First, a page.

Toward a Scientific Education

I have had the rare joy to interact with my friend’s young daughter as an avuncular “science guy”. Whenever I come over, the first question is “are we going to do science today?” Her vision of science, so far, is a modest one, limited to chemical tricks – she could spend hours with a package of pH test strips – but she is engaged, and that is what counts. I am left wondering, however, about at what point this fascination with the world of science will be challenged by other things, and how school and society will equip her with the tools to properly evaluate claims and come to rational decisions.


The public has been challenged a great deal lately to decide among competing claims of fact and fiction. The H1N1 crisis, Ray Comfort and his creationist banana, even the end of the world myth of 2012 have stirred a great many people to question science and established facts. Few of us non-scientists have the tools necessary to weigh the arguments, we just want to protect ourselves and our family and live a healthy and prosperous life. Most of the time, we “go with our gut” and let fear of the unknown be our guide. How far will that get us in the future? How far is that getting us now?

Facts vs. Process

We know more now than we ever have about how the world works and these facts have to be imparted upon and absorbed by students before they are to enter any type of specialisation in post-secondary school. The current high school curriculum in Ontario, shortened several years ago to 4 years, has much more information packed into it and is very fact-dense. Quantum mechanical models of chemistry are introduced in grade 11, genetics and gene regulation are discussed in depth in grade 12 biology (nowhere is evolution itself mandated; the biology curriculum seems to dance around it over 3 years.) With all of this raw information to impart, where does the actual job of “doing” science fit in?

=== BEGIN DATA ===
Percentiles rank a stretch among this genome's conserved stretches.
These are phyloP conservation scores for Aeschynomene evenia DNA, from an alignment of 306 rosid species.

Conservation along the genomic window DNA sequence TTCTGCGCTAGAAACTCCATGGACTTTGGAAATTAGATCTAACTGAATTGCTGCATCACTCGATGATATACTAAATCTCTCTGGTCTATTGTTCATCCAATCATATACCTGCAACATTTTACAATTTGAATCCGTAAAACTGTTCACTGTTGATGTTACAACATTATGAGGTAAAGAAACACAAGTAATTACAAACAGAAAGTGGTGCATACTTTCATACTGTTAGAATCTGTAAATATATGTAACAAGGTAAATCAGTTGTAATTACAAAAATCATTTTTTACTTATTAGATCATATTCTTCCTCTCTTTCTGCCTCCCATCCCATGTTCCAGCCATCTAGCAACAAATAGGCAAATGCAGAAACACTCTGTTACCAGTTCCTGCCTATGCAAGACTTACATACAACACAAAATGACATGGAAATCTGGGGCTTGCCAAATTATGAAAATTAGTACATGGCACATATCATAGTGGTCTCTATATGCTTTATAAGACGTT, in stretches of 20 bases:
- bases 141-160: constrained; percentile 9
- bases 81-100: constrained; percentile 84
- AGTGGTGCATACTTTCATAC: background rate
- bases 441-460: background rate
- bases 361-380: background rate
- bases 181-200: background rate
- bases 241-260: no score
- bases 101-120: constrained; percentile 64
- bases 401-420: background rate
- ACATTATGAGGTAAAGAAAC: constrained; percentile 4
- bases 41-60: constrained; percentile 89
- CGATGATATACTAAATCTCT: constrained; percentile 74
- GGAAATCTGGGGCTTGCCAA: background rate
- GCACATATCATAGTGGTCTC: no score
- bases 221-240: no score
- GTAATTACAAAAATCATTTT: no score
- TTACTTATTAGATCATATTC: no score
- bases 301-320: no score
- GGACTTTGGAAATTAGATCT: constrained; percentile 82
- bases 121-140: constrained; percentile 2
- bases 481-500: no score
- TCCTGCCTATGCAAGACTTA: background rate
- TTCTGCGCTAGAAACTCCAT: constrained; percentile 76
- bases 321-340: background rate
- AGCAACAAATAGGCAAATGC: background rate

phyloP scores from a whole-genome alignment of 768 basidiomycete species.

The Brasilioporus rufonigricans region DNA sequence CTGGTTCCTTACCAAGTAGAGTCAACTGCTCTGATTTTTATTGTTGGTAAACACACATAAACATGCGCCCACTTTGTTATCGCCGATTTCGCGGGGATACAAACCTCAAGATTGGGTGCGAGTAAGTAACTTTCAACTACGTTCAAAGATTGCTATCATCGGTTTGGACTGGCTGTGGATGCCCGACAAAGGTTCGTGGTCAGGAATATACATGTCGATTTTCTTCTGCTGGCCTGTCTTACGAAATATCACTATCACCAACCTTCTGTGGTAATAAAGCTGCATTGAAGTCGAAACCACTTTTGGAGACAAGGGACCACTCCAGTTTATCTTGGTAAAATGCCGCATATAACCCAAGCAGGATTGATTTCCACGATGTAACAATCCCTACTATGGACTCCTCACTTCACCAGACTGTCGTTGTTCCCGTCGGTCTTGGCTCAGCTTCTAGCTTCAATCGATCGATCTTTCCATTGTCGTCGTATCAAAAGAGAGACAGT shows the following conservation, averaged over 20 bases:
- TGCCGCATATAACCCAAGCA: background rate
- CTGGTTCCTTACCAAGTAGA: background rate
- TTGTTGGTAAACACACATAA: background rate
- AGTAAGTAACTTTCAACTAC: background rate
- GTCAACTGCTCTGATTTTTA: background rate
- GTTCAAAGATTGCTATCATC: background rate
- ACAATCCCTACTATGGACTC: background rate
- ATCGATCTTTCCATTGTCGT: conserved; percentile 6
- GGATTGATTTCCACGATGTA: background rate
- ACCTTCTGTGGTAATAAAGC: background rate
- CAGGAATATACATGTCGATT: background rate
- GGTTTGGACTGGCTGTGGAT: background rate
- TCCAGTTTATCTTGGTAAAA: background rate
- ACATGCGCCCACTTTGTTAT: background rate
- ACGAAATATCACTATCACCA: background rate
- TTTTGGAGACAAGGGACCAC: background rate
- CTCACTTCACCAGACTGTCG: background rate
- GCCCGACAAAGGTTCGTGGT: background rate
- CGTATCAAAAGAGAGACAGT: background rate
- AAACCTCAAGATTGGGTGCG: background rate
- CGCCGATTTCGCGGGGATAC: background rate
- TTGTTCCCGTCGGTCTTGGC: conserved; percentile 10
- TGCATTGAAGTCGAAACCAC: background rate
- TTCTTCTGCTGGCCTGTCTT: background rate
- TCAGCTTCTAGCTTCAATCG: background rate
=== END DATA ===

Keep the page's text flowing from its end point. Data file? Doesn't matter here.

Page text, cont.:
It must take a great effort to distill the current consensus knowledge into appropriate chunks that can be understood by the average high-schooler. Anderson and Sharma point out that “scientists ‘do’ science and students ‘learn’ science” and this distinction is an important one (2007). The laboratory work mandated in high school and even in first year university biology, chemistry and physics is geared toward understanding the concepts and applying the knowledge, not discovering new things. There is an expected output from an experiment. What if you get it wrong? In high school I was frustrated when it did not work out the way it was supposed to. Sorting through the data was not clean and if you had any confounding factors like measurement errors, or broken equipment, the concept got lost among the data and science became just a bit more incomprehensible.